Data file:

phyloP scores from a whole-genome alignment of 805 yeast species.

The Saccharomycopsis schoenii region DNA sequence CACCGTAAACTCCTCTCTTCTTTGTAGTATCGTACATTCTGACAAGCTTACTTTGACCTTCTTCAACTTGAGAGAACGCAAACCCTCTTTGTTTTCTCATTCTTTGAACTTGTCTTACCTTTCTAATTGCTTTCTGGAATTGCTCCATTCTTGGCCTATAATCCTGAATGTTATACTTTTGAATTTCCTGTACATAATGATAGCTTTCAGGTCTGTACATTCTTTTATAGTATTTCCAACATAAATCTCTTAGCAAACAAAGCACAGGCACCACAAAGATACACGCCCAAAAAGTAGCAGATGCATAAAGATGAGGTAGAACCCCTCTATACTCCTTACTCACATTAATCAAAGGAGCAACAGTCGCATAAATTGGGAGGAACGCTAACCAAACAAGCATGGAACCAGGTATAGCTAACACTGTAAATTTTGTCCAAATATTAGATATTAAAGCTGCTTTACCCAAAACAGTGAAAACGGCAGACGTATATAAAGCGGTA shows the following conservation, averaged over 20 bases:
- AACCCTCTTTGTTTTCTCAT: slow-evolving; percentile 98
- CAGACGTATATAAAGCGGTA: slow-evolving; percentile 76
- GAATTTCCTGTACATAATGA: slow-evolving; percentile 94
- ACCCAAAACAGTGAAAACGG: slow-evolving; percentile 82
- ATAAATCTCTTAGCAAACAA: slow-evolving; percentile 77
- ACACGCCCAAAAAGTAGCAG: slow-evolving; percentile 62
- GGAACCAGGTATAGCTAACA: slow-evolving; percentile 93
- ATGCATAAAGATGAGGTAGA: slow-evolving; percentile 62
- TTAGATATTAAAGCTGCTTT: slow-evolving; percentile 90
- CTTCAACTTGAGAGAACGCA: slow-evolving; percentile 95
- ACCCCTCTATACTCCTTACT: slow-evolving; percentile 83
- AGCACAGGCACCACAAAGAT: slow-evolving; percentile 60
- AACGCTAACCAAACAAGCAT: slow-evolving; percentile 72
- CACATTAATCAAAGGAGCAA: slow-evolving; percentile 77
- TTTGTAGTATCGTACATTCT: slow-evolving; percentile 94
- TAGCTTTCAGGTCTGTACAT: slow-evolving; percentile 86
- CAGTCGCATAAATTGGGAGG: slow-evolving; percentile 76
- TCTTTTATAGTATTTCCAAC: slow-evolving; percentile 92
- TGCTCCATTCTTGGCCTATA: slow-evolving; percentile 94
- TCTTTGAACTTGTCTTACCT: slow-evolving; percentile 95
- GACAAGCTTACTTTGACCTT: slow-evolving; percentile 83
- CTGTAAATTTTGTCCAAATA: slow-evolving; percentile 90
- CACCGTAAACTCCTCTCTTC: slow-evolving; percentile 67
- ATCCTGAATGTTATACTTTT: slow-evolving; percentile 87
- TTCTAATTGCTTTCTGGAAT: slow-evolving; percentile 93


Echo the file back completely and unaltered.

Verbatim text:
phyloP scores from a whole-genome alignment of 805 yeast species.

The Saccharomycopsis schoenii region DNA sequence CACCGTAAACTCCTCTCTTCTTTGTAGTATCGTACATTCTGACAAGCTTACTTTGACCTTCTTCAACTTGAGAGAACGCAAACCCTCTTTGTTTTCTCATTCTTTGAACTTGTCTTACCTTTCTAATTGCTTTCTGGAATTGCTCCATTCTTGGCCTATAATCCTGAATGTTATACTTTTGAATTTCCTGTACATAATGATAGCTTTCAGGTCTGTACATTCTTTTATAGTATTTCCAACATAAATCTCTTAGCAAACAAAGCACAGGCACCACAAAGATACACGCCCAAAAAGTAGCAGATGCATAAAGATGAGGTAGAACCCCTCTATACTCCTTACTCACATTAATCAAAGGAGCAACAGTCGCATAAATTGGGAGGAACGCTAACCAAACAAGCATGGAACCAGGTATAGCTAACACTGTAAATTTTGTCCAAATATTAGATATTAAAGCTGCTTTACCCAAAACAGTGAAAACGGCAGACGTATATAAAGCGGTA shows the following conservation, averaged over 20 bases:
- AACCCTCTTTGTTTTCTCAT: slow-evolving; percentile 98
- CAGACGTATATAAAGCGGTA: slow-evolving; percentile 76
- GAATTTCCTGTACATAATGA: slow-evolving; percentile 94
- ACCCAAAACAGTGAAAACGG: slow-evolving; percentile 82
- ATAAATCTCTTAGCAAACAA: slow-evolving; percentile 77
- ACACGCCCAAAAAGTAGCAG: slow-evolving; percentile 62
- GGAACCAGGTATAGCTAACA: slow-evolving; percentile 93
- ATGCATAAAGATGAGGTAGA: slow-evolving; percentile 62
- TTAGATATTAAAGCTGCTTT: slow-evolving; percentile 90
- CTTCAACTTGAGAGAACGCA: slow-evolving; percentile 95
- ACCCCTCTATACTCCTTACT: slow-evolving; percentile 83
- AGCACAGGCACCACAAAGAT: slow-evolving; percentile 60
- AACGCTAACCAAACAAGCAT: slow-evolving; percentile 72
- CACATTAATCAAAGGAGCAA: slow-evolving; percentile 77
- TTTGTAGTATCGTACATTCT: slow-evolving; percentile 94
- TAGCTTTCAGGTCTGTACAT: slow-evolving; percentile 86
- CAGTCGCATAAATTGGGAGG: slow-evolving; percentile 76
- TCTTTTATAGTATTTCCAAC: slow-evolving; percentile 92
- TGCTCCATTCTTGGCCTATA: slow-evolving; percentile 94
- TCTTTGAACTTGTCTTACCT: slow-evolving; percentile 95
- GACAAGCTTACTTTGACCTT: slow-evolving; percentile 83
- CTGTAAATTTTGTCCAAATA: slow-evolving; percentile 90
- CACCGTAAACTCCTCTCTTC: slow-evolving; percentile 67
- ATCCTGAATGTTATACTTTT: slow-evolving; percentile 87
- TTCTAATTGCTTTCTGGAAT: slow-evolving; percentile 93